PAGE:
Russia denies Ukrainian breakthroughs along front lines
Russia's defence ministry has denied reports that Ukrainian forces have broken through in various places along the front lines and said the military situation was under control.
Moscow reacted after Russian military bloggers, writing on Telegram, reported what they said were Ukrainian advances north and south of the city of Bakhmut, with some suggesting a long-awaited counter offensive by pro-Kyiv forces had started.
Ukrainian President Volodymyr Zelenskiy had earlier said the offensive had yet to start.
"Statements circulated by individual Telegram channels about 'defence breakthroughs' that took place in different areas along the line of military contact do not correspond to reality," the Russian defence ministry said in a Telegram post.
"The overall situation in the area of the special military operation is under control," it said in a statement, using the Kremlin's description of the war in Ukraine.
The fact the Russian ministry felt obliged to release the statement reflects what Moscow acknowledges is a "very difficult" military operation.
Kyiv says it has pushed Russian forces back over the past several days near the eastern city of Bakhmut in local assaults, while a full-blown counteroffensive involving tens of thousands of troops and hundreds of Western tanks is still being prepared.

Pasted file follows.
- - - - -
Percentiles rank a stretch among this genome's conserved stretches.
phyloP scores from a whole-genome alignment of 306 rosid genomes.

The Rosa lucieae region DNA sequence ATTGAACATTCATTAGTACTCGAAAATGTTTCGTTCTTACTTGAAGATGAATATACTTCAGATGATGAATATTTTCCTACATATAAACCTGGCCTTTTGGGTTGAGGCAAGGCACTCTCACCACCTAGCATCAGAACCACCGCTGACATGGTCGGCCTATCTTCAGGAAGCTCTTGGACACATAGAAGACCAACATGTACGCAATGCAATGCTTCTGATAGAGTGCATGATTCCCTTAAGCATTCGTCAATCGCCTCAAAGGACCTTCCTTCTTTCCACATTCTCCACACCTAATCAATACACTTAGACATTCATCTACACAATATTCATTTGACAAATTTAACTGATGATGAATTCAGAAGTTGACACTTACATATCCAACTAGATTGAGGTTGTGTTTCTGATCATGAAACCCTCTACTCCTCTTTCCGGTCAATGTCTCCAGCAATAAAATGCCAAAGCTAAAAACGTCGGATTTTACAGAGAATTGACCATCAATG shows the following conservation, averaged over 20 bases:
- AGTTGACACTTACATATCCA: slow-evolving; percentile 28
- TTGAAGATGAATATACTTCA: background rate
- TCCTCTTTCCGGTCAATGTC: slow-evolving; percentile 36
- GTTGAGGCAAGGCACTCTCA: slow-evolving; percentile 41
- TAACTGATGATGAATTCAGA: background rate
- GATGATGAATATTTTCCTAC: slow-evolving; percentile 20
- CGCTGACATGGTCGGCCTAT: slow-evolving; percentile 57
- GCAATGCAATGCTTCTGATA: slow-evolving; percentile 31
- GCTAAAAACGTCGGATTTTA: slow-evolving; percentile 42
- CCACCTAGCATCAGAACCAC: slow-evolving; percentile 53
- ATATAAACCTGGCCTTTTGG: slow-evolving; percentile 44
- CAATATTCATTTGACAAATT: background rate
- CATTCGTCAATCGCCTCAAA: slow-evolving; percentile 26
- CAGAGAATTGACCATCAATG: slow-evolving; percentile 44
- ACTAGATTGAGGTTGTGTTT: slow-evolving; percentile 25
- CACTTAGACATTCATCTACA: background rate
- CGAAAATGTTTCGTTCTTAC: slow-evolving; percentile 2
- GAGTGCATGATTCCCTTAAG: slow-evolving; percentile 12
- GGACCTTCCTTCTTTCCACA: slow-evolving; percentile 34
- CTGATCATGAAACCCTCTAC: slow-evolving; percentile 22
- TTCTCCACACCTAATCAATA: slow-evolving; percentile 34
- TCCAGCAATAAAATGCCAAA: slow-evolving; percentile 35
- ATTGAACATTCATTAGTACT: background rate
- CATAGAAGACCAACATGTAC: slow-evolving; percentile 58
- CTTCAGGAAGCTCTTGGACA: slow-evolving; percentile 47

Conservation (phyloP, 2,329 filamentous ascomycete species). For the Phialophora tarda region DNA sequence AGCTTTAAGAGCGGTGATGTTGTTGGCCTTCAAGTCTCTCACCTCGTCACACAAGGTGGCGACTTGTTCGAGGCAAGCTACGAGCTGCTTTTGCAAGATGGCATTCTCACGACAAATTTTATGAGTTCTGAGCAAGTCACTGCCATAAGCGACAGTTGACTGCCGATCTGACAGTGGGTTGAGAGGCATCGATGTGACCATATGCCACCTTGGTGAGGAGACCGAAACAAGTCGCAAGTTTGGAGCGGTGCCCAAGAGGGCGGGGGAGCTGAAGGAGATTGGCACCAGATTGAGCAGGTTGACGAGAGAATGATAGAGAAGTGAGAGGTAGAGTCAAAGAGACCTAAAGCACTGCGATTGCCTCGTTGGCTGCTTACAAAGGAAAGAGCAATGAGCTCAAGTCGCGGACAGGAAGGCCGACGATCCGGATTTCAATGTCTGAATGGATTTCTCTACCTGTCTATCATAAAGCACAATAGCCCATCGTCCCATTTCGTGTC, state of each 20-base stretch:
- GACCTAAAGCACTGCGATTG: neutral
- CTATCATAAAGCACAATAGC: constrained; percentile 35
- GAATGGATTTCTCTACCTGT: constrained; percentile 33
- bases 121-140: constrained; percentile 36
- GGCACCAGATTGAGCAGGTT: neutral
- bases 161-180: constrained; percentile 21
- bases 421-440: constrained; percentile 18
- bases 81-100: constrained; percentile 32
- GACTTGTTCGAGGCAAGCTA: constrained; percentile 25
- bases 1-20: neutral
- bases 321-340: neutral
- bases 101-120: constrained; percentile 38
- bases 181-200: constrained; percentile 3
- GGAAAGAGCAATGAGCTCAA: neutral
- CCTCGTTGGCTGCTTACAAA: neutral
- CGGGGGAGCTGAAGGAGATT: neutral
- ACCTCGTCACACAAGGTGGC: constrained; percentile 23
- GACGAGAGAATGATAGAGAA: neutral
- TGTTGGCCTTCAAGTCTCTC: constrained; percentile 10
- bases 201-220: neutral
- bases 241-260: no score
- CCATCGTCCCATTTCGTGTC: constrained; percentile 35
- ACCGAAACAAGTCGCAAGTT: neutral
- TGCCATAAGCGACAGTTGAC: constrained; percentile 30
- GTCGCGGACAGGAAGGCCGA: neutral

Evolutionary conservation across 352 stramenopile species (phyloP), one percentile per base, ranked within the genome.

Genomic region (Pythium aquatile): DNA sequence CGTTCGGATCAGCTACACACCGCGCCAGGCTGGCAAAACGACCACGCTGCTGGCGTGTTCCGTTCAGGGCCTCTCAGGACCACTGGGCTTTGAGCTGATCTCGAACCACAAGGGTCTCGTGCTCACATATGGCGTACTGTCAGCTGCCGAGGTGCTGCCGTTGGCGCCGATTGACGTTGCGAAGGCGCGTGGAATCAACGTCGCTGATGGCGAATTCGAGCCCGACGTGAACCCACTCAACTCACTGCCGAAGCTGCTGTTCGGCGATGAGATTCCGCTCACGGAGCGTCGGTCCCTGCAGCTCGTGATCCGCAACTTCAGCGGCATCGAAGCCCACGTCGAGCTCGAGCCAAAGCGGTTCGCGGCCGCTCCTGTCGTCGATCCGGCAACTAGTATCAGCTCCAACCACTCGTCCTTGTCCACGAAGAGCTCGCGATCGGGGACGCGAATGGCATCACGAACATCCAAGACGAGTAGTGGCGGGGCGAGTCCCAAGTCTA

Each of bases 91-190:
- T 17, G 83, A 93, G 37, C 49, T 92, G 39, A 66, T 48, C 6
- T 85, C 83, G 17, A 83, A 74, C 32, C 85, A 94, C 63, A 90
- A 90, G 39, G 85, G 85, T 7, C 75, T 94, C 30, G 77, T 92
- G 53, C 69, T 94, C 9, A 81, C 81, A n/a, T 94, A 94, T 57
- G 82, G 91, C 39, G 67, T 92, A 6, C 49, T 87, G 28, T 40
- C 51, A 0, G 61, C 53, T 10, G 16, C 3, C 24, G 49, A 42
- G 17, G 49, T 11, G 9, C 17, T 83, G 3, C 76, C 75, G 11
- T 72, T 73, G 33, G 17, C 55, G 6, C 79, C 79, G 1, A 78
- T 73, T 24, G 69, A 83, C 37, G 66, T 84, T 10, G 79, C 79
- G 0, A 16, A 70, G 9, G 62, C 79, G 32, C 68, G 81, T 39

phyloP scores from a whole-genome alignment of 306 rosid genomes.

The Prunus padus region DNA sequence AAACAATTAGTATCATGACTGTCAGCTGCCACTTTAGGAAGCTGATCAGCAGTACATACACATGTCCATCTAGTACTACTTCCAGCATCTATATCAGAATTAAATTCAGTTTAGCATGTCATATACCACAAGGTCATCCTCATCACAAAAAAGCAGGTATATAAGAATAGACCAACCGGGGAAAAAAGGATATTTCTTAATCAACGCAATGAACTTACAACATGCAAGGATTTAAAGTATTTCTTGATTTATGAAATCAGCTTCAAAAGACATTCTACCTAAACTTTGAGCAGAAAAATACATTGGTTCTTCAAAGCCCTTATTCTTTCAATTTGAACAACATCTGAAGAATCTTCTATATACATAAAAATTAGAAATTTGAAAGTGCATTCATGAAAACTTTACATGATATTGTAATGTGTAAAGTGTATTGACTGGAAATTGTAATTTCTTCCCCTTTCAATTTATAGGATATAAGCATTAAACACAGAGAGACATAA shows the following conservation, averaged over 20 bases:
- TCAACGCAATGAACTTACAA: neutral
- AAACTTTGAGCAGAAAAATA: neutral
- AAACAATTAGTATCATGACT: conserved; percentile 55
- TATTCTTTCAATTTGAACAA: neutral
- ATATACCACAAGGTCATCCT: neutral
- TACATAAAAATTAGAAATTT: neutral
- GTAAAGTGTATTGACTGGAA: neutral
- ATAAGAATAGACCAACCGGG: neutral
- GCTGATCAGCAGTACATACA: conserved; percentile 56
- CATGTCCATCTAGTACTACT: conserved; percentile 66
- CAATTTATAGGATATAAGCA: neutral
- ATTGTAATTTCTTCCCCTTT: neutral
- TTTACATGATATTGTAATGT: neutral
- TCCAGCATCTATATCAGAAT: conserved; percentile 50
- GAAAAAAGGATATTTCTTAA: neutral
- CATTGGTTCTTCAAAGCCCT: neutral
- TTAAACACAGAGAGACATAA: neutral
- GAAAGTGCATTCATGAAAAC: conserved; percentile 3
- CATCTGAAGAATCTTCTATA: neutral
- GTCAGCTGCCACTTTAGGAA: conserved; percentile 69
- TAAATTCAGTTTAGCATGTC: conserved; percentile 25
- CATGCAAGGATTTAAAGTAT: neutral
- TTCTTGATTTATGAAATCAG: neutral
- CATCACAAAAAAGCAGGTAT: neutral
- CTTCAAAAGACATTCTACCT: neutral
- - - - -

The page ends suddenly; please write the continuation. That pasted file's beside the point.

"We still need a bit more time," Zelenskiy said in an interview with European broadcasters.
Reuters was not able to verify the reports and it was unclear whether Ukrainian forces were attacking in force or just mounting armed reconnaissance raids.
Yevgeny Prigozhin, head of Russia's Wagner private army which has led the fight in Bakhmut, on Thursday said Ukrainian operations were "unfortunately, partially successful". He called Zelenskiy's assertion that the counteroffensive had not yet begun "deceptive".
Ukrainian forces had already received enough equipment from Western allies for their campaign but were waiting for the full complement of armoured vehicles to arrive, Zelenskiy said.
In a major step up in Western military support for Ukraine, Britain said it was sending Storm Shadow cruise missiles that would give Kyiv the ability to strike deep behind Russian lines.
The missiles "are now going into, or are in, the country itself," Defence Secretary Ben Wallace told parliament in London, adding the missiles were being supplied so they could be used within Ukraine.
Western countries including the US had previously held back from providing long range weapons for fear of provoking Russian retaliation. Wallace said Britain had weighed the risk.
The Kremlin earlier said if Britain provided these missiles it would require "an adequate response from our military".
In an evening address on Thursday, Zelenskiy said he would soon be able to report very important defence-related news.
"Foreign flags will never reign on our land, and our people will never be enslaved," he said.
The war in Ukraine is at a turning point, with Kyiv poised to unleash its new counterstrike after six months of keeping its forces on the defensive, while Russia mounted a huge winter offensive that failed to capture significant territory.
Moscow's main target for months has been Bakhmut, which it has yet to fully capture despite the bloodiest ground combat in Europe since World War Two.